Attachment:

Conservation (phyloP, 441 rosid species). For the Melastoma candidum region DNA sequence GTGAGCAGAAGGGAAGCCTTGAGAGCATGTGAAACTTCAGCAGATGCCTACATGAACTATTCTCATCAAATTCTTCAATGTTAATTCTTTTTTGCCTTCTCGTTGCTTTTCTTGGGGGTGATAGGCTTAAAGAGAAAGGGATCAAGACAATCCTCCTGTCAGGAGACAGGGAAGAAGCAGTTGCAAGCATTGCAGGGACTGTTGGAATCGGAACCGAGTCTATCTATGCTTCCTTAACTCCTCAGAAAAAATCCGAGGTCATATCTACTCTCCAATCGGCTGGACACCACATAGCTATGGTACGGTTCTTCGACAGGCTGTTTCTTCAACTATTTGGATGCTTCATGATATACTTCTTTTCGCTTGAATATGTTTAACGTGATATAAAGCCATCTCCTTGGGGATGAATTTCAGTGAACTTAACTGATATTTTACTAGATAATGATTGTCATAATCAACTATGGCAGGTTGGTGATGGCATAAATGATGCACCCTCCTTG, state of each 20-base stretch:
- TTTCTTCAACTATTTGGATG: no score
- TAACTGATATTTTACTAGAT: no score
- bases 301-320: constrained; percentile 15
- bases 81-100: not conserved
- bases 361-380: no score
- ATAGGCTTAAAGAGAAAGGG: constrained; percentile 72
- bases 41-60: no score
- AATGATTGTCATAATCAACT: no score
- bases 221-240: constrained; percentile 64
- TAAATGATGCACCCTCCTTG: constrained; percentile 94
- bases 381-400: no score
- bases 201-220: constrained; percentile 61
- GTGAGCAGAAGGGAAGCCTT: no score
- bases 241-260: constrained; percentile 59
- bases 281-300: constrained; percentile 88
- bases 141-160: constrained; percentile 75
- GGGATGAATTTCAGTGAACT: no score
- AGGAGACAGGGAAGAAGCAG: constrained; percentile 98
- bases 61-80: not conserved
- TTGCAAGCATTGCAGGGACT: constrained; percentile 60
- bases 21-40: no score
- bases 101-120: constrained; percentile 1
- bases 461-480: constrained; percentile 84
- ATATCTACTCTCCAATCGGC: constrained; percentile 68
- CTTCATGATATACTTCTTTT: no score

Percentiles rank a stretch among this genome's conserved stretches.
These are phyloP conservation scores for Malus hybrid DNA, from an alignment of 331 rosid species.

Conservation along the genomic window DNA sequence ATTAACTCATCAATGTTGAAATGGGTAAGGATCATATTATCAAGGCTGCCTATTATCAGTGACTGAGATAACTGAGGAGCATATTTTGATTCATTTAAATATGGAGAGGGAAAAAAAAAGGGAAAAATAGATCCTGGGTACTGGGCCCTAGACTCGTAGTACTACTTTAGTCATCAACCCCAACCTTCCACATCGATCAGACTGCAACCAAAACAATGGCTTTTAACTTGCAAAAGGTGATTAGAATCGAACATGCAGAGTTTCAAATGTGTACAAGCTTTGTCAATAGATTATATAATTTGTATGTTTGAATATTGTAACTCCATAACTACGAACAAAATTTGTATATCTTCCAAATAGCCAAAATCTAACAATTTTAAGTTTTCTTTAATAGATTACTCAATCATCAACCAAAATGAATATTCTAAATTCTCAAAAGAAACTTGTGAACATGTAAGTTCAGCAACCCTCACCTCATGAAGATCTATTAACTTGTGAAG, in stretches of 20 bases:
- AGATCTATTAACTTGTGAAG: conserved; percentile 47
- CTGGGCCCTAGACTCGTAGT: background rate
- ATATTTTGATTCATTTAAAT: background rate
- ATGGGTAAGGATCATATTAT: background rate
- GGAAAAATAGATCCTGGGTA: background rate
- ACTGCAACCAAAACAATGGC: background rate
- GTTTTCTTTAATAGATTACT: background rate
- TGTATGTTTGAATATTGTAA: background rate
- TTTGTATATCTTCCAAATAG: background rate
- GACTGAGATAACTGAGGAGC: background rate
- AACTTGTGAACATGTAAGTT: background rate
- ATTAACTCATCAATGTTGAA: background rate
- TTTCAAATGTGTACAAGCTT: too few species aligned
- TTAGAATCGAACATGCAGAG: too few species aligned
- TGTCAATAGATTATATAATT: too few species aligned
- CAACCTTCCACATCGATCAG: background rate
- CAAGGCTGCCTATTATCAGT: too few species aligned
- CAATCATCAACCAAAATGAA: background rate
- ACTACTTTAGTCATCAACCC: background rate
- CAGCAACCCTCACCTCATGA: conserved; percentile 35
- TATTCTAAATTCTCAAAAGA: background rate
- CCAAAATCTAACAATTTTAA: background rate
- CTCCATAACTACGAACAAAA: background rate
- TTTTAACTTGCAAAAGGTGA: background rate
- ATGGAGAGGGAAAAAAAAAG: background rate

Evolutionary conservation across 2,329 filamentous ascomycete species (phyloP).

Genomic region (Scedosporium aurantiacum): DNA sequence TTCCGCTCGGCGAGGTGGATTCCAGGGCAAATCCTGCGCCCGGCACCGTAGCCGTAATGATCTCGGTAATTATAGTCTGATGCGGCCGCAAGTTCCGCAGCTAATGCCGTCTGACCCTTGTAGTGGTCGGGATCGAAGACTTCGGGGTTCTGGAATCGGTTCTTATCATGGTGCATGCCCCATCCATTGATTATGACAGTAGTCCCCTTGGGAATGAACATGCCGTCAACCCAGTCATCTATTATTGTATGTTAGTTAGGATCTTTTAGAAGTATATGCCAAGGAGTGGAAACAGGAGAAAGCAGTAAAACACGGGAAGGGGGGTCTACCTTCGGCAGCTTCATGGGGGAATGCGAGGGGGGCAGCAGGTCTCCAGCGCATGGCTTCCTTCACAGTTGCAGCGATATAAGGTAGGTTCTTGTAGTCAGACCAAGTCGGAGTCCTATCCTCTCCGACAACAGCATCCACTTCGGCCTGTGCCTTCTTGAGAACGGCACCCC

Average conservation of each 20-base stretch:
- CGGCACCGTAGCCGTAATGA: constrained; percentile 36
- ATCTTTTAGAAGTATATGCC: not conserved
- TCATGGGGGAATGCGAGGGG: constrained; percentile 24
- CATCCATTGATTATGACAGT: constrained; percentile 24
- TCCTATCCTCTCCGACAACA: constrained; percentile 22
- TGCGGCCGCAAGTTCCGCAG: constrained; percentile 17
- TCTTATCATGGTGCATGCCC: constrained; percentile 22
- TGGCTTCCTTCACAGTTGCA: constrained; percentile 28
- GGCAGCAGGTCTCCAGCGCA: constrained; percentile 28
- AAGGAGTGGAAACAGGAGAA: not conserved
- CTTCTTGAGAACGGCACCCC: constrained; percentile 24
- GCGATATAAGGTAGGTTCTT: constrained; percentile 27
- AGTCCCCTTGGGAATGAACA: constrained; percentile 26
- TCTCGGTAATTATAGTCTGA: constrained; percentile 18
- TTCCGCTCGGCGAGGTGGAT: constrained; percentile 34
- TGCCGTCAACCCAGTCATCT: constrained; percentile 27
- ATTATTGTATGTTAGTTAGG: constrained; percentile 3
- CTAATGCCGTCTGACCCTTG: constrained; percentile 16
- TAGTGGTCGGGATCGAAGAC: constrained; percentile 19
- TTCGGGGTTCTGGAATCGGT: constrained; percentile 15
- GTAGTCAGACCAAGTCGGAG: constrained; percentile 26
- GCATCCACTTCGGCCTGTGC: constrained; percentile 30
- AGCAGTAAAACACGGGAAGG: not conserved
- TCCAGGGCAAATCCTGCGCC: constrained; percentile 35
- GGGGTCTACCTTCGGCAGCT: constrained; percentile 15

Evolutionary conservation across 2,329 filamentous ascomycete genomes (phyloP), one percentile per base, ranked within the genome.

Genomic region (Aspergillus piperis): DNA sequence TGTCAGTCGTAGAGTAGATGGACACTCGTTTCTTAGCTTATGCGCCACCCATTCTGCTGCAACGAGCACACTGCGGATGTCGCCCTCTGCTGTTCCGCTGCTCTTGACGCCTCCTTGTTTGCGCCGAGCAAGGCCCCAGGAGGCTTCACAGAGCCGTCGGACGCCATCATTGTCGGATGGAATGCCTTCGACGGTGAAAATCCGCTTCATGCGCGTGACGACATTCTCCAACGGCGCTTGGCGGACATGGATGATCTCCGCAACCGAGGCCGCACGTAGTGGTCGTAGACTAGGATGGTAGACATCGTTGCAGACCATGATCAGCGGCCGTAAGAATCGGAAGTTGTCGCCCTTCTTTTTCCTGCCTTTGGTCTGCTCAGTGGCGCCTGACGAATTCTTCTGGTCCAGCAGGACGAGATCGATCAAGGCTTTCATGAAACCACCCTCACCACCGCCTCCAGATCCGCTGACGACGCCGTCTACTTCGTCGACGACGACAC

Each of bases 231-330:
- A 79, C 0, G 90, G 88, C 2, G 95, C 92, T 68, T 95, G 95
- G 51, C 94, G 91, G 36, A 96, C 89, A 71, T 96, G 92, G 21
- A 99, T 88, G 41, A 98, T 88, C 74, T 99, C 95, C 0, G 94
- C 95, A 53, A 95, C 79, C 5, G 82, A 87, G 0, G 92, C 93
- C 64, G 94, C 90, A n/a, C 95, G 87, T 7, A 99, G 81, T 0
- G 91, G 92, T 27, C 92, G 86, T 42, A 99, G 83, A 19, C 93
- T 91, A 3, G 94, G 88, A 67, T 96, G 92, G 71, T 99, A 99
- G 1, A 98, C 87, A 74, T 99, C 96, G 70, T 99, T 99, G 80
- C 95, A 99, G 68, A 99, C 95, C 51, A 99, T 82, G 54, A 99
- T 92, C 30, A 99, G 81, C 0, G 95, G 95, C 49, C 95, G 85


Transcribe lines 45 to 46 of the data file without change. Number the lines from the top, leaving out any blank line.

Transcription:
- CAACCTTCCACATCGATCAG: background rate
- CAAGGCTGCCTATTATCAGT: too few species aligned